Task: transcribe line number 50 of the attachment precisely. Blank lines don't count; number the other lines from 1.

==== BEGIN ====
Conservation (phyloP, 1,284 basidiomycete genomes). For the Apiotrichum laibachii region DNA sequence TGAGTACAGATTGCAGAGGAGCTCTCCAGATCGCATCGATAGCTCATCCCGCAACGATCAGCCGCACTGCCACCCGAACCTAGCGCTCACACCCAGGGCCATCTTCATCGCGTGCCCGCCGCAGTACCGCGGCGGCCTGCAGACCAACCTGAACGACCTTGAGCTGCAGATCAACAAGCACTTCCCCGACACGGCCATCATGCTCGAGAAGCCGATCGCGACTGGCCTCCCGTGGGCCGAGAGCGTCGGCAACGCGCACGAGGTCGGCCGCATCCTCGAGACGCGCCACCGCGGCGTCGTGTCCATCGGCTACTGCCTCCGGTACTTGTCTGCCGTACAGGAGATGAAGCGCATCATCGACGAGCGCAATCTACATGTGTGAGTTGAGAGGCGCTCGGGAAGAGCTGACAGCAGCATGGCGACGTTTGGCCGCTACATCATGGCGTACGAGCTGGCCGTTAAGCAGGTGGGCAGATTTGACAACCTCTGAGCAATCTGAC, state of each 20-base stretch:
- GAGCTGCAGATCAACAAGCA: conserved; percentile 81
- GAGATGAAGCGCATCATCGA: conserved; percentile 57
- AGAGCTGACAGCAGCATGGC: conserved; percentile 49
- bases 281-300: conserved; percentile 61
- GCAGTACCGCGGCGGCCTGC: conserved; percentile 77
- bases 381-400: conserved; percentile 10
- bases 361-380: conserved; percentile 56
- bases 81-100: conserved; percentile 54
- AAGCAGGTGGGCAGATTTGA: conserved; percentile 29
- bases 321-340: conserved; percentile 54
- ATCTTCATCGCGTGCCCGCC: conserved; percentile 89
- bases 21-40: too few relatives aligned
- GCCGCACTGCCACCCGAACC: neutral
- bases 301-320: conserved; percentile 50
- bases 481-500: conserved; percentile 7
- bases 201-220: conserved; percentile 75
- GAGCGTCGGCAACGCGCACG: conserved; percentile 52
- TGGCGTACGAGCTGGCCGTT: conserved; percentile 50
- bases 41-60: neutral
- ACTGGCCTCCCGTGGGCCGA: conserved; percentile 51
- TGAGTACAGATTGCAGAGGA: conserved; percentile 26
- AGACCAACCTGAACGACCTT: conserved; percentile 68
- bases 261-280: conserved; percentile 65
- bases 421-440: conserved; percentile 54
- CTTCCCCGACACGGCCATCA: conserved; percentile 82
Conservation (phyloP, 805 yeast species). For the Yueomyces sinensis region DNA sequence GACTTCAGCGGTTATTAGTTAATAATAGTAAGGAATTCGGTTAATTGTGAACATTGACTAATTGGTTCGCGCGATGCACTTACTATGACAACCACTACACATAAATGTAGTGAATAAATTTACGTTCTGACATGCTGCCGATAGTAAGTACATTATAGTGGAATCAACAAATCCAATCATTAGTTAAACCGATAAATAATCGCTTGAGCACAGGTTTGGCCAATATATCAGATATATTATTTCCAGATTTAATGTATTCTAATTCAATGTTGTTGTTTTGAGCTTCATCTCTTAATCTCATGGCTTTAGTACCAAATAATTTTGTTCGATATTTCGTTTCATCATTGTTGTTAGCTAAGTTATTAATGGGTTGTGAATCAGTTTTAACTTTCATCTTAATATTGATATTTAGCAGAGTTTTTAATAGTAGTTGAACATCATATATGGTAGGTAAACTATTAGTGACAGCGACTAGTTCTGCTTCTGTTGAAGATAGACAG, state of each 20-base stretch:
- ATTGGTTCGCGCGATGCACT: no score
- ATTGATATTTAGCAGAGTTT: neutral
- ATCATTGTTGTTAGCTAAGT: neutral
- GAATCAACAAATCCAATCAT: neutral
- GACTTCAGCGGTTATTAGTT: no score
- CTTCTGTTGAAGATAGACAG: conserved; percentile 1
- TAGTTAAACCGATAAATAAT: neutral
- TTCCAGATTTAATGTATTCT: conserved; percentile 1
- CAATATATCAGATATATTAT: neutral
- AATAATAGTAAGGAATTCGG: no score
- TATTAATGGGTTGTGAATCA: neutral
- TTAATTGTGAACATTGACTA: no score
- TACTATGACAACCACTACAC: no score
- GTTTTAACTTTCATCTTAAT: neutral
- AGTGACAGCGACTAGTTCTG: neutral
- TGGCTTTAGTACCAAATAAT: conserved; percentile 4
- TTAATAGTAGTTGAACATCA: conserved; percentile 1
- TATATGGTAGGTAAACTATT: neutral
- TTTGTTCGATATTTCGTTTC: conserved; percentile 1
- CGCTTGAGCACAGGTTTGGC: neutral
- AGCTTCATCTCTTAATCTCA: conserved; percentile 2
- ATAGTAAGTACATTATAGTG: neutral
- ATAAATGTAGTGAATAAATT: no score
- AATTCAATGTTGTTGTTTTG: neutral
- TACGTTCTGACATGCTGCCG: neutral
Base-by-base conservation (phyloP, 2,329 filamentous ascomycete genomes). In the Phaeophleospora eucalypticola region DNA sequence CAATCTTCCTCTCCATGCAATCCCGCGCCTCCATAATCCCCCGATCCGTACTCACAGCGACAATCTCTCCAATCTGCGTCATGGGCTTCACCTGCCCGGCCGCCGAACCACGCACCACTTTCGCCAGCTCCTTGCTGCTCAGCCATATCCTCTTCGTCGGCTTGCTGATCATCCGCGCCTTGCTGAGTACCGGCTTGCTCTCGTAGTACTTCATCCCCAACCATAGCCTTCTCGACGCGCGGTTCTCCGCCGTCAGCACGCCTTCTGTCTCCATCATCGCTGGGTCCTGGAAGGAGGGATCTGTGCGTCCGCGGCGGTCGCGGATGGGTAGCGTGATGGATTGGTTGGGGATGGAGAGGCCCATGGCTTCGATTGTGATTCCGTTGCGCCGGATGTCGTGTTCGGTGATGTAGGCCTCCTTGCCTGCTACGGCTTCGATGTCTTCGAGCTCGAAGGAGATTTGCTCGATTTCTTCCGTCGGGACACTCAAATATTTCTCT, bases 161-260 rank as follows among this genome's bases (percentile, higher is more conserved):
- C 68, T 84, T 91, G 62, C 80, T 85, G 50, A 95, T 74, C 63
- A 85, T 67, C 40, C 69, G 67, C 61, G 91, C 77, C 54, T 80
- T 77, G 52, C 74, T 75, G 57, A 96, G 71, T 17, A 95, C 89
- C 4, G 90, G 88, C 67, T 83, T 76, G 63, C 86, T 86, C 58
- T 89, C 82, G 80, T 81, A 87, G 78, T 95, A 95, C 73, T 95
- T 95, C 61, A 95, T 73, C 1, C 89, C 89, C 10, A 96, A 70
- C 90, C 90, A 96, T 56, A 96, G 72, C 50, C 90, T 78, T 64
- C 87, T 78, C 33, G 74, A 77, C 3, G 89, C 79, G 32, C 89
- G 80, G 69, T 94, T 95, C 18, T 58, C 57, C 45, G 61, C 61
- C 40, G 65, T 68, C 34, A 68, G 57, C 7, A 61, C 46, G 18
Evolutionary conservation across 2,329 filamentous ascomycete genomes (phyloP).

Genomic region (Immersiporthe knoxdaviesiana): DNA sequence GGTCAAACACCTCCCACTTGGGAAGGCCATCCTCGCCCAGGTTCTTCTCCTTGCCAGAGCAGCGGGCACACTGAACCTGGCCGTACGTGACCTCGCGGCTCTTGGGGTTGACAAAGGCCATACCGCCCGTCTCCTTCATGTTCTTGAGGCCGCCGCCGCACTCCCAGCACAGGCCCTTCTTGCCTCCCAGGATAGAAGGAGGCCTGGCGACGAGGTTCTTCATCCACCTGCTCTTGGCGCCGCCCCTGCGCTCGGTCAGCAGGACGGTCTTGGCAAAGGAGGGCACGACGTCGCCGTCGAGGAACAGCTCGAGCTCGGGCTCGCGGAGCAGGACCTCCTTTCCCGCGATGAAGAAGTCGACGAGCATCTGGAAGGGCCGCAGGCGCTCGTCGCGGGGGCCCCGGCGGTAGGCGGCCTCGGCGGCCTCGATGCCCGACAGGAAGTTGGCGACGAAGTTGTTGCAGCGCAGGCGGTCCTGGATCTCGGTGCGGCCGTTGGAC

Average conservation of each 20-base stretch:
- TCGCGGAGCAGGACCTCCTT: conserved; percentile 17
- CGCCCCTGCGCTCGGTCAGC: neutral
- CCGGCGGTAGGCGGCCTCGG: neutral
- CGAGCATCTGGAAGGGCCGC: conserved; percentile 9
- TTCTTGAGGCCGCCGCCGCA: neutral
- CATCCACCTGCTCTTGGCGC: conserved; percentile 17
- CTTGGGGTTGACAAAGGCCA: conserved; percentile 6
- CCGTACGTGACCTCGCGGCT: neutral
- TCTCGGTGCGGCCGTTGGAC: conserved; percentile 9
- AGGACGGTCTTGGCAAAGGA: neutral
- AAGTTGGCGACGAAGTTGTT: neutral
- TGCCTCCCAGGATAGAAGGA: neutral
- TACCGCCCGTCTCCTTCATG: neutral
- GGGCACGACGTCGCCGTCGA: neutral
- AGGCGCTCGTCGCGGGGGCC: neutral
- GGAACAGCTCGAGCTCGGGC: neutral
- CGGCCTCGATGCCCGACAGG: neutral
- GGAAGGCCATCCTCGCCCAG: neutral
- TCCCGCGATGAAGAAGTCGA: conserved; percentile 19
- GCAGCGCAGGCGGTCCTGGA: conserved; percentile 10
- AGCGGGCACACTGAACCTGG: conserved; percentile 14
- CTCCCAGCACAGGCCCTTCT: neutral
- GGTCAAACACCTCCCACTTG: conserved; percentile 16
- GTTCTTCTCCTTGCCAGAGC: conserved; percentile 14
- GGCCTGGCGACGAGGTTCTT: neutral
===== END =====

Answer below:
- ATAAATGTAGTGAATAAATT: no score